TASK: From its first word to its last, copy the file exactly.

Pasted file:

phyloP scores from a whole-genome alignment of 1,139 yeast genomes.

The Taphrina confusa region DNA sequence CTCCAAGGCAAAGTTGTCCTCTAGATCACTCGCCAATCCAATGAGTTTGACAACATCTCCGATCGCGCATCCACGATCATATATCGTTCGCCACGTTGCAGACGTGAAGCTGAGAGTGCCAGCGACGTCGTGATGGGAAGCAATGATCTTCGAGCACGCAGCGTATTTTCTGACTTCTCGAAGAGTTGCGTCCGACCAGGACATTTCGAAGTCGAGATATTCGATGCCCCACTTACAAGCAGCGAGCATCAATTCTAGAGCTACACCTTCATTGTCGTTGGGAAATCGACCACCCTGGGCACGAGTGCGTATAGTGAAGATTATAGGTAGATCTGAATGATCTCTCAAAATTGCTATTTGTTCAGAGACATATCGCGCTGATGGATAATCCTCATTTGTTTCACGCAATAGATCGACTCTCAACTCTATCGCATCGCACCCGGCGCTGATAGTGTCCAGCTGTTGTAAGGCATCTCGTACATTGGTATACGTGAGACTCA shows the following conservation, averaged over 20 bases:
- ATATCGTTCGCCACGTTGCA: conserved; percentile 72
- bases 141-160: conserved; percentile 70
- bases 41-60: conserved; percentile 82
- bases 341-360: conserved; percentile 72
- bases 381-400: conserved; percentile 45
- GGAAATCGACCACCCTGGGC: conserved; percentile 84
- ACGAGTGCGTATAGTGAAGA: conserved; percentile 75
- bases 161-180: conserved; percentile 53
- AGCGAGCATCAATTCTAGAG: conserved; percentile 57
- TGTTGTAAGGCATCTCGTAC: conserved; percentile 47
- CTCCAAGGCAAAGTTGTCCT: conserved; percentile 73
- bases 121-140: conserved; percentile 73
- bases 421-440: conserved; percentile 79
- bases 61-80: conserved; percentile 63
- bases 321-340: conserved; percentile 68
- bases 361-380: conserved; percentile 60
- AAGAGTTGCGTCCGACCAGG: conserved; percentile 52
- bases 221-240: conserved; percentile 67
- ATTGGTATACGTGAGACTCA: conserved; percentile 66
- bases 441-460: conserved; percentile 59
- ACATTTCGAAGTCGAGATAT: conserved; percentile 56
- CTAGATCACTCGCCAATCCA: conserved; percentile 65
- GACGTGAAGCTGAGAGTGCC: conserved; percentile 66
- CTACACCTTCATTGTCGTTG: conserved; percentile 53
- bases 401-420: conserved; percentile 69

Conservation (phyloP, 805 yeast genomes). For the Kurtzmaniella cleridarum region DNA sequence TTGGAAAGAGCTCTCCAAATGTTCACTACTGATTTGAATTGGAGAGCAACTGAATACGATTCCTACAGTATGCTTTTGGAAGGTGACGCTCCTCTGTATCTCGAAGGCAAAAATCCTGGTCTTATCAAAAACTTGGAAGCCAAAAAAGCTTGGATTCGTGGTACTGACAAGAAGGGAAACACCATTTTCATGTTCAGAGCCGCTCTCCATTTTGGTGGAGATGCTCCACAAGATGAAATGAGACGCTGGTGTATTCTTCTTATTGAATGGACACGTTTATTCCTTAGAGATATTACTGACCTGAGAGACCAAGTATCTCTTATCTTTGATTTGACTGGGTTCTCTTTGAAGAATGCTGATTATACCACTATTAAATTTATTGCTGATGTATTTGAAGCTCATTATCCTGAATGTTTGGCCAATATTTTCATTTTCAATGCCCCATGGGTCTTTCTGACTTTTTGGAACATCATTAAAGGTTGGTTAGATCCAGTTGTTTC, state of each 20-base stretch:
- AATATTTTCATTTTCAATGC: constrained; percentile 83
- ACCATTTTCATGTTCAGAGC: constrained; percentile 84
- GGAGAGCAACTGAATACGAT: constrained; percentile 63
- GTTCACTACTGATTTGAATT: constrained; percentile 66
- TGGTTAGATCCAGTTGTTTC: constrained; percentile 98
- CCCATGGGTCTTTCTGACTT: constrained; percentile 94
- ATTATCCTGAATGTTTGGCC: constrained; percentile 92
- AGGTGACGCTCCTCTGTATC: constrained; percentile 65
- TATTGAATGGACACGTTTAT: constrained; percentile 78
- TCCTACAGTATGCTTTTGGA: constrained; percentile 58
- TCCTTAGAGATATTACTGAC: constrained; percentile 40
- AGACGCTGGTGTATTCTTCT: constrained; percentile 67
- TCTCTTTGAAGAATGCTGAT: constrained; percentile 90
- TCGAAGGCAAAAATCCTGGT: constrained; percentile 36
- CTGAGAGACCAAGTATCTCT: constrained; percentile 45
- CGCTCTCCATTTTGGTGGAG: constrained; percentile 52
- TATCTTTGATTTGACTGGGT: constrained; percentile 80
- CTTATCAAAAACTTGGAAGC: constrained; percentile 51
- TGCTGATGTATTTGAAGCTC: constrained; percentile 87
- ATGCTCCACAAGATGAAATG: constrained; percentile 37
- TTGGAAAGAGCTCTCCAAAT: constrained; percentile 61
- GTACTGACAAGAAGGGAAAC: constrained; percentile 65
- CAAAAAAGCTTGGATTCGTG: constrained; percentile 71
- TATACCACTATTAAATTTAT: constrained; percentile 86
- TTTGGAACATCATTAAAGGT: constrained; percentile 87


phyloP scores from a whole-genome alignment of 1,139 yeast genomes.

The Taphrina confusa region DNA sequence CTCCAAGGCAAAGTTGTCCTCTAGATCACTCGCCAATCCAATGAGTTTGACAACATCTCCGATCGCGCATCCACGATCATATATCGTTCGCCACGTTGCAGACGTGAAGCTGAGAGTGCCAGCGACGTCGTGATGGGAAGCAATGATCTTCGAGCACGCAGCGTATTTTCTGACTTCTCGAAGAGTTGCGTCCGACCAGGACATTTCGAAGTCGAGATATTCGATGCCCCACTTACAAGCAGCGAGCATCAATTCTAGAGCTACACCTTCATTGTCGTTGGGAAATCGACCACCCTGGGCACGAGTGCGTATAGTGAAGATTATAGGTAGATCTGAATGATCTCTCAAAATTGCTATTTGTTCAGAGACATATCGCGCTGATGGATAATCCTCATTTGTTTCACGCAATAGATCGACTCTCAACTCTATCGCATCGCACCCGGCGCTGATAGTGTCCAGCTGTTGTAAGGCATCTCGTACATTGGTATACGTGAGACTCA shows the following conservation, averaged over 20 bases:
- ATATCGTTCGCCACGTTGCA: conserved; percentile 72
- bases 141-160: conserved; percentile 70
- bases 41-60: conserved; percentile 82
- bases 341-360: conserved; percentile 72
- bases 381-400: conserved; percentile 45
- GGAAATCGACCACCCTGGGC: conserved; percentile 84
- ACGAGTGCGTATAGTGAAGA: conserved; percentile 75
- bases 161-180: conserved; percentile 53
- AGCGAGCATCAATTCTAGAG: conserved; percentile 57
- TGTTGTAAGGCATCTCGTAC: conserved; percentile 47
- CTCCAAGGCAAAGTTGTCCT: conserved; percentile 73
- bases 121-140: conserved; percentile 73
- bases 421-440: conserved; percentile 79
- bases 61-80: conserved; percentile 63
- bases 321-340: conserved; percentile 68
- bases 361-380: conserved; percentile 60
- AAGAGTTGCGTCCGACCAGG: conserved; percentile 52
- bases 221-240: conserved; percentile 67
- ATTGGTATACGTGAGACTCA: conserved; percentile 66
- bases 441-460: conserved; percentile 59
- ACATTTCGAAGTCGAGATAT: conserved; percentile 56
- CTAGATCACTCGCCAATCCA: conserved; percentile 65
- GACGTGAAGCTGAGAGTGCC: conserved; percentile 66
- CTACACCTTCATTGTCGTTG: conserved; percentile 53
- bases 401-420: conserved; percentile 69

Conservation (phyloP, 805 yeast genomes). For the Kurtzmaniella cleridarum region DNA sequence TTGGAAAGAGCTCTCCAAATGTTCACTACTGATTTGAATTGGAGAGCAACTGAATACGATTCCTACAGTATGCTTTTGGAAGGTGACGCTCCTCTGTATCTCGAAGGCAAAAATCCTGGTCTTATCAAAAACTTGGAAGCCAAAAAAGCTTGGATTCGTGGTACTGACAAGAAGGGAAACACCATTTTCATGTTCAGAGCCGCTCTCCATTTTGGTGGAGATGCTCCACAAGATGAAATGAGACGCTGGTGTATTCTTCTTATTGAATGGACACGTTTATTCCTTAGAGATATTACTGACCTGAGAGACCAAGTATCTCTTATCTTTGATTTGACTGGGTTCTCTTTGAAGAATGCTGATTATACCACTATTAAATTTATTGCTGATGTATTTGAAGCTCATTATCCTGAATGTTTGGCCAATATTTTCATTTTCAATGCCCCATGGGTCTTTCTGACTTTTTGGAACATCATTAAAGGTTGGTTAGATCCAGTTGTTTC, state of each 20-base stretch:
- AATATTTTCATTTTCAATGC: constrained; percentile 83
- ACCATTTTCATGTTCAGAGC: constrained; percentile 84
- GGAGAGCAACTGAATACGAT: constrained; percentile 63
- GTTCACTACTGATTTGAATT: constrained; percentile 66
- TGGTTAGATCCAGTTGTTTC: constrained; percentile 98
- CCCATGGGTCTTTCTGACTT: constrained; percentile 94
- ATTATCCTGAATGTTTGGCC: constrained; percentile 92
- AGGTGACGCTCCTCTGTATC: constrained; percentile 65
- TATTGAATGGACACGTTTAT: constrained; percentile 78
- TCCTACAGTATGCTTTTGGA: constrained; percentile 58
- TCCTTAGAGATATTACTGAC: constrained; percentile 40
- AGACGCTGGTGTATTCTTCT: constrained; percentile 67
- TCTCTTTGAAGAATGCTGAT: constrained; percentile 90
- TCGAAGGCAAAAATCCTGGT: constrained; percentile 36
- CTGAGAGACCAAGTATCTCT: constrained; percentile 45
- CGCTCTCCATTTTGGTGGAG: constrained; percentile 52
- TATCTTTGATTTGACTGGGT: constrained; percentile 80
- CTTATCAAAAACTTGGAAGC: constrained; percentile 51
- TGCTGATGTATTTGAAGCTC: constrained; percentile 87
- ATGCTCCACAAGATGAAATG: constrained; percentile 37
- TTGGAAAGAGCTCTCCAAAT: constrained; percentile 61
- GTACTGACAAGAAGGGAAAC: constrained; percentile 65
- CAAAAAAGCTTGGATTCGTG: constrained; percentile 71
- TATACCACTATTAAATTTAT: constrained; percentile 86
- TTTGGAACATCATTAAAGGT: constrained; percentile 87